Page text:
and part of this is that i enjoy the process of film, feeling as though i'm doing more by way of participating in the making of the images. maybe i'd feel differently about the issue of participation if i had gotten into more post-processing techniques. as it is, whether i'm shooting digital or film, i rarely do a whole lot more than resize, adjust levels, do a little unsharp masking, maybe convert to b/w. in this way, the bulk of my participation takes place before/while shooting the images and prior to uploading them to flickr or printing them up. in this way, shooting digital feels a bit like eating out: i want something decent and soon, so i'll opt to go here. problem is, i really enjoy preparing meals for myself--i love the shopping, the deciding, the seasoning, the waiting, etc. perhaps not surprisingly, i'm not a huge fan of the post-processing part of meal prep--cleaning up, putting things away, etc.
so back to the question: why (or when) would someone choose to shoot digital if/when film remains an option? most recently, i offered to take pics of members of one of my classes and to post them to flickr so that other members of the class could grab images for their final projects. i had asked students to contact me if there were particular kinds of pics they wanted to have for their projects. for a previous class session, i had brought with me to class my yashica-D but it was difficult (given the lighting in the windowless classroom coupled with my not wanting to ask people to hold still while i metered, focused, etc.) to get many good shots. when a student contacted me requesting head and full body shots of each class member, i opted to use the canon powershot (see images left and below). but again, in this case, the main objective/motivation was to get decent shots, and to provide this student with as many shots as i could--to provide her with plenty from which to choose. and i think there were about 300 in all.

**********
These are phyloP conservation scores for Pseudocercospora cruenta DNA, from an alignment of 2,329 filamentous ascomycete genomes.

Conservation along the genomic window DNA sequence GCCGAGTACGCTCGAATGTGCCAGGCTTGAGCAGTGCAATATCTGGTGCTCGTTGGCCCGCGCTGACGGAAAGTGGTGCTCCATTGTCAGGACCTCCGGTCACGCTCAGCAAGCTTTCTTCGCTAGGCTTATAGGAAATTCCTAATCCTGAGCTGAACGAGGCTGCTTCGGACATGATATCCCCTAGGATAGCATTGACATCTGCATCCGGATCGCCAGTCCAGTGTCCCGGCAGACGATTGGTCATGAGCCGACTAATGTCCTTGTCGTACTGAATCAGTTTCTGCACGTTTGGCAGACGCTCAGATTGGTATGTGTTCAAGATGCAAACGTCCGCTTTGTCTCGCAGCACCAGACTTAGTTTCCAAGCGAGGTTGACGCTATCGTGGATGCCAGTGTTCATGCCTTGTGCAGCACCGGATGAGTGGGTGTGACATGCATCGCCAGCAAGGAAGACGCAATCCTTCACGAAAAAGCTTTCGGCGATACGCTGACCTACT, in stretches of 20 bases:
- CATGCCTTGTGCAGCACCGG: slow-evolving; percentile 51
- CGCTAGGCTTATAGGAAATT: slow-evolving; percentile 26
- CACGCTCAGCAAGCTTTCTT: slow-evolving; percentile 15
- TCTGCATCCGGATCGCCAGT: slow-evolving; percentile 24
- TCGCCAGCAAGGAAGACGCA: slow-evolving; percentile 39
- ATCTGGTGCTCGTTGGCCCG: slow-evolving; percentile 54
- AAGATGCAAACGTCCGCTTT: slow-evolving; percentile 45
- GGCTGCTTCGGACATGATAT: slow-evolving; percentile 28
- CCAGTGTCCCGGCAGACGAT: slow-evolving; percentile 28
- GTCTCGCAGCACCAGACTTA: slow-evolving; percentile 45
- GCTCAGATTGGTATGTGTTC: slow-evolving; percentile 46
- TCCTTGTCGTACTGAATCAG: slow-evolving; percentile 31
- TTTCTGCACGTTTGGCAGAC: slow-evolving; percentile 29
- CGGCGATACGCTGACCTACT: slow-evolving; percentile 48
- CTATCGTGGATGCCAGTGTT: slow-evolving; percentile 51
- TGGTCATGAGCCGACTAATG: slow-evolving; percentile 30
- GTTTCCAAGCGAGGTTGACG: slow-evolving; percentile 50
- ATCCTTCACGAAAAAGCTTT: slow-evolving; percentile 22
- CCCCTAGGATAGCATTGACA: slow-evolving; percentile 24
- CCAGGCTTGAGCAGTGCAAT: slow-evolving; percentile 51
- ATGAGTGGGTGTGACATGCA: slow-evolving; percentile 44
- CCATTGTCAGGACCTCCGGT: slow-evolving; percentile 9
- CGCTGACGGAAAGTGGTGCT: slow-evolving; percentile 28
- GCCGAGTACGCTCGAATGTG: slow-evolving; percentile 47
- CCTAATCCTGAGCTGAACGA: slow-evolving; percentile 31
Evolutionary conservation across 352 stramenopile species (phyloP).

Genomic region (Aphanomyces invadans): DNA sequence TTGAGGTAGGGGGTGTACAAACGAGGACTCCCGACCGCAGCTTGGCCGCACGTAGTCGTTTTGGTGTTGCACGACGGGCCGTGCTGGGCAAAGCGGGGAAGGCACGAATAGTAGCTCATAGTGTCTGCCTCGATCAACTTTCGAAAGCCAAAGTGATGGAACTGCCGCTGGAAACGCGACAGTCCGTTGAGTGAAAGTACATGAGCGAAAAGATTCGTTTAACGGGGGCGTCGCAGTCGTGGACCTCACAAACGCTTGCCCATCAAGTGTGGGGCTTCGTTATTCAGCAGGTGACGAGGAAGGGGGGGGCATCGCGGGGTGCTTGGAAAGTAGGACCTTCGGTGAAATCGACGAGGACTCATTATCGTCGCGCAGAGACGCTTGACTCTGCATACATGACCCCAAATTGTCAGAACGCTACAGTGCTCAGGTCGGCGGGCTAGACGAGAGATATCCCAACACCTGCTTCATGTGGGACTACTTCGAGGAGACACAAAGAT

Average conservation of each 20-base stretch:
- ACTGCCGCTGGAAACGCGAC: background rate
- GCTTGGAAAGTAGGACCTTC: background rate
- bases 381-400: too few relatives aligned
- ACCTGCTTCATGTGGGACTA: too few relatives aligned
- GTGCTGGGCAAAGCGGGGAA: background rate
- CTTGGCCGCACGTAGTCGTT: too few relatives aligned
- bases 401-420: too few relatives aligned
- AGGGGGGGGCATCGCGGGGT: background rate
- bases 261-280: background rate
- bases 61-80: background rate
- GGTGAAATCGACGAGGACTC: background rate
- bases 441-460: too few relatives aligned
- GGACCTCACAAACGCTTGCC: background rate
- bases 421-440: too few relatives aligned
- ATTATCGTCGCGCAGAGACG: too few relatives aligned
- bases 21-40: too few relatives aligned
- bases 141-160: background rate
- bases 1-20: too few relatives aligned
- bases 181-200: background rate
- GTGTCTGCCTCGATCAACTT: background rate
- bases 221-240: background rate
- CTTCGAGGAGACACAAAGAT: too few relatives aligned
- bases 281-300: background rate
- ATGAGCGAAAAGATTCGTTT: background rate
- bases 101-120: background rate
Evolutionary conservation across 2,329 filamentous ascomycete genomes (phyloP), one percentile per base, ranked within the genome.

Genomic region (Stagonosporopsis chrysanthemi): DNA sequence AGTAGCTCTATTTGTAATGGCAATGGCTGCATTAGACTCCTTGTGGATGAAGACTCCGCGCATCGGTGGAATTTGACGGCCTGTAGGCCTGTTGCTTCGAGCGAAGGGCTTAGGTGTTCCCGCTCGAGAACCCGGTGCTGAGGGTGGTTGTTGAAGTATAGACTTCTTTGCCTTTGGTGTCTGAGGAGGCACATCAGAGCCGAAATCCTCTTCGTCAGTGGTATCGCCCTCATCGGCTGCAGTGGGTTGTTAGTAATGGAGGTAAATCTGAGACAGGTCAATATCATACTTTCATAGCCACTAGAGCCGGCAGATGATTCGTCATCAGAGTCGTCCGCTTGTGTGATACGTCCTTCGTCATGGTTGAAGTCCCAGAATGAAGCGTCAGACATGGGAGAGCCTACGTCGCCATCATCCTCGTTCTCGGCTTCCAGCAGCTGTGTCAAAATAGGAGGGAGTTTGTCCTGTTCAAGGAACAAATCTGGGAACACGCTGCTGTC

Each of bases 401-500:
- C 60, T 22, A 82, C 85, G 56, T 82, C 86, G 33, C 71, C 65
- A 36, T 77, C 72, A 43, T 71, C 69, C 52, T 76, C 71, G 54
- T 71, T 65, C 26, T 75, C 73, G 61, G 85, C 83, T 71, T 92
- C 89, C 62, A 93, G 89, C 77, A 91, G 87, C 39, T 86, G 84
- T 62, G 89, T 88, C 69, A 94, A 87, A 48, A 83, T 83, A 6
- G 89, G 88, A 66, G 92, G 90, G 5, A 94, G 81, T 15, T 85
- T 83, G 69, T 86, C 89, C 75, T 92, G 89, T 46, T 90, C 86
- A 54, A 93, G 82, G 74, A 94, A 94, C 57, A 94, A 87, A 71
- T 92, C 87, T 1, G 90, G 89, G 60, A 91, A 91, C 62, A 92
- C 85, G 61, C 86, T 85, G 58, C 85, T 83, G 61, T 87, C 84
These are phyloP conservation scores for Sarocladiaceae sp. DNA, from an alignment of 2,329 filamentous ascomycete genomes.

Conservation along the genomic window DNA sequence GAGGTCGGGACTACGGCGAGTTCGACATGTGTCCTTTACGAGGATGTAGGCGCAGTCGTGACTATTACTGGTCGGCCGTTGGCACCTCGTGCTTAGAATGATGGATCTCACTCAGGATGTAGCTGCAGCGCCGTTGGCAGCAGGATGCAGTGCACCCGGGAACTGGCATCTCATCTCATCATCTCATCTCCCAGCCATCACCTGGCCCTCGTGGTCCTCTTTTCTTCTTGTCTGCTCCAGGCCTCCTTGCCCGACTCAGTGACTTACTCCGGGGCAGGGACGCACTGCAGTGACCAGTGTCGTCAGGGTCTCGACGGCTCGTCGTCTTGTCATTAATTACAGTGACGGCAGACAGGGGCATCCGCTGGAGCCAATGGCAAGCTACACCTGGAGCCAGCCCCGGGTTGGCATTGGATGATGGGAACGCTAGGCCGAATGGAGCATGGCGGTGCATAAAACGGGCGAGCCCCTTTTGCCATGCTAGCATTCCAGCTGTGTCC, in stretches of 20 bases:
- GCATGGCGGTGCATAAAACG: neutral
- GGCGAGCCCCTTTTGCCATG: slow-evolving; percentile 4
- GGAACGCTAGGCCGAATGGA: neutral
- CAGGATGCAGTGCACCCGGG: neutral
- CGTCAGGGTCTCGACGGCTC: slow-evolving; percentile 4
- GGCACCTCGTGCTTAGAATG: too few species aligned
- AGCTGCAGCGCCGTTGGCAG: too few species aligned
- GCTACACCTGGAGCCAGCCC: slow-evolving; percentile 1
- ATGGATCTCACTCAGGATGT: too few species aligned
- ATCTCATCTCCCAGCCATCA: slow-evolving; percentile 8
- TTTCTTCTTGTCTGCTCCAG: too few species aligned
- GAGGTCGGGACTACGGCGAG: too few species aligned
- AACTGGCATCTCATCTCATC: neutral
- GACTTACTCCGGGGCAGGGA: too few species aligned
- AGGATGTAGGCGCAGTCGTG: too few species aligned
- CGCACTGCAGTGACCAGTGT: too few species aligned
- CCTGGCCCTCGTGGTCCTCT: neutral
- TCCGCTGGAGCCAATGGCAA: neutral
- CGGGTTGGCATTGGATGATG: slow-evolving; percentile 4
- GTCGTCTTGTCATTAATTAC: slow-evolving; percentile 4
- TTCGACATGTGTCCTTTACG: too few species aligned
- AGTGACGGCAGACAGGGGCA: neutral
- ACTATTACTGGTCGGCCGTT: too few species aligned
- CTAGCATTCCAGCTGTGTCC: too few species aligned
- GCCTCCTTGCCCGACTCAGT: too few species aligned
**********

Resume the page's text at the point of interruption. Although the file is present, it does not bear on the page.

so where to go from here? cause the thing is, when i started getting into film, it was simply about learning more about potentials for writing with light, and, in the end, preparing myself to have more choices, to fit the camera, film and technique to the situation. and it bothers me that when i think about digital i think of it as back-up: if the film doesn't turn out at least i'll have something to work with, to remember this trip, this person, etc. but that's not what i was thinking it would be, how it would end up. so maybe, since i've kinda hit a plateau with the film (again, i don't really have the time, money or even desire to test new-to-me film cameras or dev techniques--though i'm sure the desire would come back if i could afford my dream camera--the Kiev 88), i should begin reading up on and experimenting with things i can do with digital, post-process. cause, really, i don't think it is a matter of being pro-film or anti-digital but a matter of liking (needing? needing to continue learning from?) the kind of participation i am currently associating with as well as experiencing while working with film.